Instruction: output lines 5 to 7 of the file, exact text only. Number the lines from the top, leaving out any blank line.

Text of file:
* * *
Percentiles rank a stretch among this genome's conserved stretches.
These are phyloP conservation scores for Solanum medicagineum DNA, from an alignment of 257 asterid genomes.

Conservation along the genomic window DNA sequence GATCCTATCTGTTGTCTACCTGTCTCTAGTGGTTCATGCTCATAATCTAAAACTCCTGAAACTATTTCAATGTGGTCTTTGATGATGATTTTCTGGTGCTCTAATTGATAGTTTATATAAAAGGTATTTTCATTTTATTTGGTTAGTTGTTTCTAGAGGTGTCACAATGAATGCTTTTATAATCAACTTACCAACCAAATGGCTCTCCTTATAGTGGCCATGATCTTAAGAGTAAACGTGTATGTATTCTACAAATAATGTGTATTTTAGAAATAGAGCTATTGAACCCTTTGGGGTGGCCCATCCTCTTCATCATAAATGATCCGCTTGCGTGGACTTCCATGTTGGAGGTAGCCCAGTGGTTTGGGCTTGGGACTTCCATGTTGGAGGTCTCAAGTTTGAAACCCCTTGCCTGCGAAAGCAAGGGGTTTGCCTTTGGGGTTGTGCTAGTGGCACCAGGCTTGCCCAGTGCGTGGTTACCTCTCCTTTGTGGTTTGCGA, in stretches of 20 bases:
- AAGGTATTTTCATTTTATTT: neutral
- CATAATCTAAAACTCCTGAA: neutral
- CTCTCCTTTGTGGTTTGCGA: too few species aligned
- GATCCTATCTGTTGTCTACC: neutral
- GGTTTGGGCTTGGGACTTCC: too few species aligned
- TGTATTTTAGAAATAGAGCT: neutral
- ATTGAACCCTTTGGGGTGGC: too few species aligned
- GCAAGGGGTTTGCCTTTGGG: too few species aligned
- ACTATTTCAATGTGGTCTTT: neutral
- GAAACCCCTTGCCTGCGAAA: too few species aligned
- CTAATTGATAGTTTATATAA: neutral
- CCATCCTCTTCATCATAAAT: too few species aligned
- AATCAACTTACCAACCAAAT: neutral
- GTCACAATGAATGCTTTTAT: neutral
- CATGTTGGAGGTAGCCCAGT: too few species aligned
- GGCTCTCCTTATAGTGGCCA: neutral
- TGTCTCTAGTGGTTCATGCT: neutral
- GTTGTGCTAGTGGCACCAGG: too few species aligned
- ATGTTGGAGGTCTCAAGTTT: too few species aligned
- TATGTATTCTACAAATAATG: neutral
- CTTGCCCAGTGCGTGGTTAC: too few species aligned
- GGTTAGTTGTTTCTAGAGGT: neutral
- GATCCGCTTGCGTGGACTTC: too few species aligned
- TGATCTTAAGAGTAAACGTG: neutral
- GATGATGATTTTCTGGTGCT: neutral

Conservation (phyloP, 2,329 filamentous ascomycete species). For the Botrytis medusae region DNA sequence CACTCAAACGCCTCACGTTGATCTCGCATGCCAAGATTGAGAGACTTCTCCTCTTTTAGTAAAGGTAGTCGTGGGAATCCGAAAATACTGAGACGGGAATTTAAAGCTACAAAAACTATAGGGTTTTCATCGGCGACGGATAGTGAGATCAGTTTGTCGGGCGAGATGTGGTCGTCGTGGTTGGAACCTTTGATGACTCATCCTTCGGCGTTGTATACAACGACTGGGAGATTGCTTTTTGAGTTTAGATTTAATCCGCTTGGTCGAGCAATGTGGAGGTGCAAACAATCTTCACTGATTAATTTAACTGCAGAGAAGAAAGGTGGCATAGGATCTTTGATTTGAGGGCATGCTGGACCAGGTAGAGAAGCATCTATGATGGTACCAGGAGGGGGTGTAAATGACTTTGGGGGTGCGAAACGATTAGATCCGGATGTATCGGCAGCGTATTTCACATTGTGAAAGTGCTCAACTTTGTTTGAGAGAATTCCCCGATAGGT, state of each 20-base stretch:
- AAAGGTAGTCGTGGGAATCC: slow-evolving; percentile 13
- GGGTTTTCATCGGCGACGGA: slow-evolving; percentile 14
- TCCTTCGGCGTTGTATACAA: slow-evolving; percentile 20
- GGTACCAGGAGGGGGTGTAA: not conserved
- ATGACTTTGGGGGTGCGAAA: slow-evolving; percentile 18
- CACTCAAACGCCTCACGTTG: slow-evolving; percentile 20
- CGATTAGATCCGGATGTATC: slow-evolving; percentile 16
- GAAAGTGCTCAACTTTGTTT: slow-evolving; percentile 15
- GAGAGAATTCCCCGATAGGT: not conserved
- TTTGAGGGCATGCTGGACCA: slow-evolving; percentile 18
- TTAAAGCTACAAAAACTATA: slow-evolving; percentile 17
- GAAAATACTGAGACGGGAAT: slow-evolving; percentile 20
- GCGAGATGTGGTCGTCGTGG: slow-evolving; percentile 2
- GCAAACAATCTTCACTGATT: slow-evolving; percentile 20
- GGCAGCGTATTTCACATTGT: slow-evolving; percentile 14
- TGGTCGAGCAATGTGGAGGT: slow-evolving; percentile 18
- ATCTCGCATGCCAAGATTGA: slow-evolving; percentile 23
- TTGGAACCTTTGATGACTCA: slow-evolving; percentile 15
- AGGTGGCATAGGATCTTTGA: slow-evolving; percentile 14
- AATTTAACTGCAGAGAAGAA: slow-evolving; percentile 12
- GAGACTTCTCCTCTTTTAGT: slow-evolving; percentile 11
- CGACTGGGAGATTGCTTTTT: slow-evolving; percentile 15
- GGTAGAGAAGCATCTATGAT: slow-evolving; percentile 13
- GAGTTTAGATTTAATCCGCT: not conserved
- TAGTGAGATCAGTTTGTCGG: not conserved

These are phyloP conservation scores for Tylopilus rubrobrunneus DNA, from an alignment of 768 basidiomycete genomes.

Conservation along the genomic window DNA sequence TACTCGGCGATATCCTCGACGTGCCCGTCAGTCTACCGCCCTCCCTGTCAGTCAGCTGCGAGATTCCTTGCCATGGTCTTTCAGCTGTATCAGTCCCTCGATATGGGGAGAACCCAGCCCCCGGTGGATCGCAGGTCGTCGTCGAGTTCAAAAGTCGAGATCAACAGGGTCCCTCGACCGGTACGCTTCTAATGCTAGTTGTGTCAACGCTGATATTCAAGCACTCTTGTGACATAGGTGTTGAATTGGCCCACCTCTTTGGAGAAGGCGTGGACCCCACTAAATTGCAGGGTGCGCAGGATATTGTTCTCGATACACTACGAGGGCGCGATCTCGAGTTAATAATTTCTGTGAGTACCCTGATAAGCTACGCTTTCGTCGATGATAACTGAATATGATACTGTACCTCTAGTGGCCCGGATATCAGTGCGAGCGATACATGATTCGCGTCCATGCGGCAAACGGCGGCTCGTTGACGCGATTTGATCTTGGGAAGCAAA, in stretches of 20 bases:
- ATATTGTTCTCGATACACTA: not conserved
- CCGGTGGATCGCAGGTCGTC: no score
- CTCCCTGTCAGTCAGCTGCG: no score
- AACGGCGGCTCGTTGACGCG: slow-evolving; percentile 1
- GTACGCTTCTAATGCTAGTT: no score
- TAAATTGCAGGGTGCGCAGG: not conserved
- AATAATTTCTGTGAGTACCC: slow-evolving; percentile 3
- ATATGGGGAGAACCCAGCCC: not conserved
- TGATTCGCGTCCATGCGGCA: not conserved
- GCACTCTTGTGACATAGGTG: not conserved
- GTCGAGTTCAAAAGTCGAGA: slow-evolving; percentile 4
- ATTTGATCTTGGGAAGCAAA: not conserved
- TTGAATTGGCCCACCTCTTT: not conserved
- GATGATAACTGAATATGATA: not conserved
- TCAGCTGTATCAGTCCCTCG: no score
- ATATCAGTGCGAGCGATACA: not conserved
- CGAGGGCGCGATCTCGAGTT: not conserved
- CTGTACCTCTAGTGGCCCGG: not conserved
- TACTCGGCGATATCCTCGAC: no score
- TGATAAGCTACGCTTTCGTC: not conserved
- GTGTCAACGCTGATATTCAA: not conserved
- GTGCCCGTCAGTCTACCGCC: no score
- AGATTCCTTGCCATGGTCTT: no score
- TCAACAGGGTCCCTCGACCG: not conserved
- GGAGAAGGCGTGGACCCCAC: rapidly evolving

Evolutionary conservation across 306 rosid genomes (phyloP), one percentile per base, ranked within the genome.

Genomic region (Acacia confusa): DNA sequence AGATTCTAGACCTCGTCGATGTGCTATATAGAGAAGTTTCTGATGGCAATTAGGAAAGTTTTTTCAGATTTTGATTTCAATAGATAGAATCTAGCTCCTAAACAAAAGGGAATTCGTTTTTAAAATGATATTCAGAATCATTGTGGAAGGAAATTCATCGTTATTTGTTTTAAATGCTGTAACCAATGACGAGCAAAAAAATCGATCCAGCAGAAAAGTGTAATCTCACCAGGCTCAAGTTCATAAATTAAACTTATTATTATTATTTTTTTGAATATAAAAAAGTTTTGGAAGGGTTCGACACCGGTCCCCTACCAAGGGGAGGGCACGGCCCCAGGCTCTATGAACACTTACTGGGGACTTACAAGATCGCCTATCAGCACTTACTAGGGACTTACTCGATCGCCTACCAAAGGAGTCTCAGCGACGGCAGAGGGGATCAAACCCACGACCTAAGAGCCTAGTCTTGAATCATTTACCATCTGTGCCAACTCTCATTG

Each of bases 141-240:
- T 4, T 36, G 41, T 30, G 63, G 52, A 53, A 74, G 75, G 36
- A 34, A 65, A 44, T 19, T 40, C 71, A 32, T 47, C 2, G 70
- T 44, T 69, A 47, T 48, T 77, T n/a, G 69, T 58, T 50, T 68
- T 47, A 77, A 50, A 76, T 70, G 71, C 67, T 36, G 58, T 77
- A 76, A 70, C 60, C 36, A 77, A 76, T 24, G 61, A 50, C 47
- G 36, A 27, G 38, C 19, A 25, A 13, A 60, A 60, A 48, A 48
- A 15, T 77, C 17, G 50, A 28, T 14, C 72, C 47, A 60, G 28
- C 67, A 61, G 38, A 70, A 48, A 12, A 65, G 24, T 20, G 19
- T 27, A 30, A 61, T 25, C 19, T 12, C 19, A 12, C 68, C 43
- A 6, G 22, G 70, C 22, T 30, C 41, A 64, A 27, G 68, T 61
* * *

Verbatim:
- CATAATCTAAAACTCCTGAA: neutral
- CTCTCCTTTGTGGTTTGCGA: too few species aligned
- GATCCTATCTGTTGTCTACC: neutral